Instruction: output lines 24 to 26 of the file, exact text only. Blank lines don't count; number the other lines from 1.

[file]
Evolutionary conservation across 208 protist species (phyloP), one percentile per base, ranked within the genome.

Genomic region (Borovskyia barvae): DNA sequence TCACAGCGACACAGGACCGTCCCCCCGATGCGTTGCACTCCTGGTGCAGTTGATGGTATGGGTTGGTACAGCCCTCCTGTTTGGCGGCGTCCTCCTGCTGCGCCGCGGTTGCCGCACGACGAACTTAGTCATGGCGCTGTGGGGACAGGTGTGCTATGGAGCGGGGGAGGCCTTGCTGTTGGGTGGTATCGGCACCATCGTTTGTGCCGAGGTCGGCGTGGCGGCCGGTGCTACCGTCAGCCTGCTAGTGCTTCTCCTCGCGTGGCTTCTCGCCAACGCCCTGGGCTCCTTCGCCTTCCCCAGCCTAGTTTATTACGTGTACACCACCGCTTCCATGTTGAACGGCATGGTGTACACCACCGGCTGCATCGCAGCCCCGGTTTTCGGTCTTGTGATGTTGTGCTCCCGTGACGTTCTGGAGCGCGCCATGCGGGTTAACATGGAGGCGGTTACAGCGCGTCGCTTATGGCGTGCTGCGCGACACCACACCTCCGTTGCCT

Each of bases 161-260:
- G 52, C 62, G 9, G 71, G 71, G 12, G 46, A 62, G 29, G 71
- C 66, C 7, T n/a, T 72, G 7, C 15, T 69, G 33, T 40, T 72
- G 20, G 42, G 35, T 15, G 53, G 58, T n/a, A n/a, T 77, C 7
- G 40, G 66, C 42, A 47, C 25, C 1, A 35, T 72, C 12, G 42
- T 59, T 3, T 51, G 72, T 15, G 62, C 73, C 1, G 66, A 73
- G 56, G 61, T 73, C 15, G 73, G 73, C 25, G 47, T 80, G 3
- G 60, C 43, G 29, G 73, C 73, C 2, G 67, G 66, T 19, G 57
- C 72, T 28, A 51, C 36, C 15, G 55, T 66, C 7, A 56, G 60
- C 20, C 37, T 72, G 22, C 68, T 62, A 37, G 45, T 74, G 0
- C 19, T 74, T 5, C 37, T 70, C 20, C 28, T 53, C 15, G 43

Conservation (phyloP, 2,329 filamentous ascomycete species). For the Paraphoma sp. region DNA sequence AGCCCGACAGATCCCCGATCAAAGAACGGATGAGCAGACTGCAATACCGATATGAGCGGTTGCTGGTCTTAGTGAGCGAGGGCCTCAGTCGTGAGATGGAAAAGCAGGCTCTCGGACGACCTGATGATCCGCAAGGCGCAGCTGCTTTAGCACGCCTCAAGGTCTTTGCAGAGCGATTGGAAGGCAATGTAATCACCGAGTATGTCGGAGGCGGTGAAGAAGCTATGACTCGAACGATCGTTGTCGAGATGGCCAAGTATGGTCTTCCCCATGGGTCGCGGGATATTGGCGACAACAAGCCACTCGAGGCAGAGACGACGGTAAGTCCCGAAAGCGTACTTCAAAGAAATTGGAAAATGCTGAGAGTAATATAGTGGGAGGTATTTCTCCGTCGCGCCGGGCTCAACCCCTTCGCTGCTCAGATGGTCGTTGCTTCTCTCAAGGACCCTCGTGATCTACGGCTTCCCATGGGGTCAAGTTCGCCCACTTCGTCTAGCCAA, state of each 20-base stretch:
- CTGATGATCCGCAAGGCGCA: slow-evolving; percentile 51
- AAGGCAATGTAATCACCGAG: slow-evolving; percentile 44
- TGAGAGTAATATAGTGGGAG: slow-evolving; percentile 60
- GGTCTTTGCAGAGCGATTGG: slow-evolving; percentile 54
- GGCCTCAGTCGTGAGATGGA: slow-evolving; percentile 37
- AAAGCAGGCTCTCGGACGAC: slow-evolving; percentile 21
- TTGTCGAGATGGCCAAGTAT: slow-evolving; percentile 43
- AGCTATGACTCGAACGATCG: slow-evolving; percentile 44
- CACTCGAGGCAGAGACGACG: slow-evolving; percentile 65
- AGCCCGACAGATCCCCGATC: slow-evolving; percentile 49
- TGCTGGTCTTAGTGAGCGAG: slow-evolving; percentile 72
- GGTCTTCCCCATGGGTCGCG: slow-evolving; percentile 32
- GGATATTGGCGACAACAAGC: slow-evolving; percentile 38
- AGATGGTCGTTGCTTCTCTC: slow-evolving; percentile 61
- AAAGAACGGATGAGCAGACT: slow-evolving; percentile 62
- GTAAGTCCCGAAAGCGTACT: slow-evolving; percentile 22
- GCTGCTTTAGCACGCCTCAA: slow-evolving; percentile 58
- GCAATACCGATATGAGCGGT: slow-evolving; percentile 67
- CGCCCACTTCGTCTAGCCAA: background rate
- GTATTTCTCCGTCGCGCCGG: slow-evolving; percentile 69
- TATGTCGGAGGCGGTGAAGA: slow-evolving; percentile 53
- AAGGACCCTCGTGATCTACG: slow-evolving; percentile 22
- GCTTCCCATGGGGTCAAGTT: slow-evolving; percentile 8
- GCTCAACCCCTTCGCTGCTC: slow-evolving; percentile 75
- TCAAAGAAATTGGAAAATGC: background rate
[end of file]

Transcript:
- AGCCCGACAGATCCCCGATC: slow-evolving; percentile 49
- TGCTGGTCTTAGTGAGCGAG: slow-evolving; percentile 72
- GGTCTTCCCCATGGGTCGCG: slow-evolving; percentile 32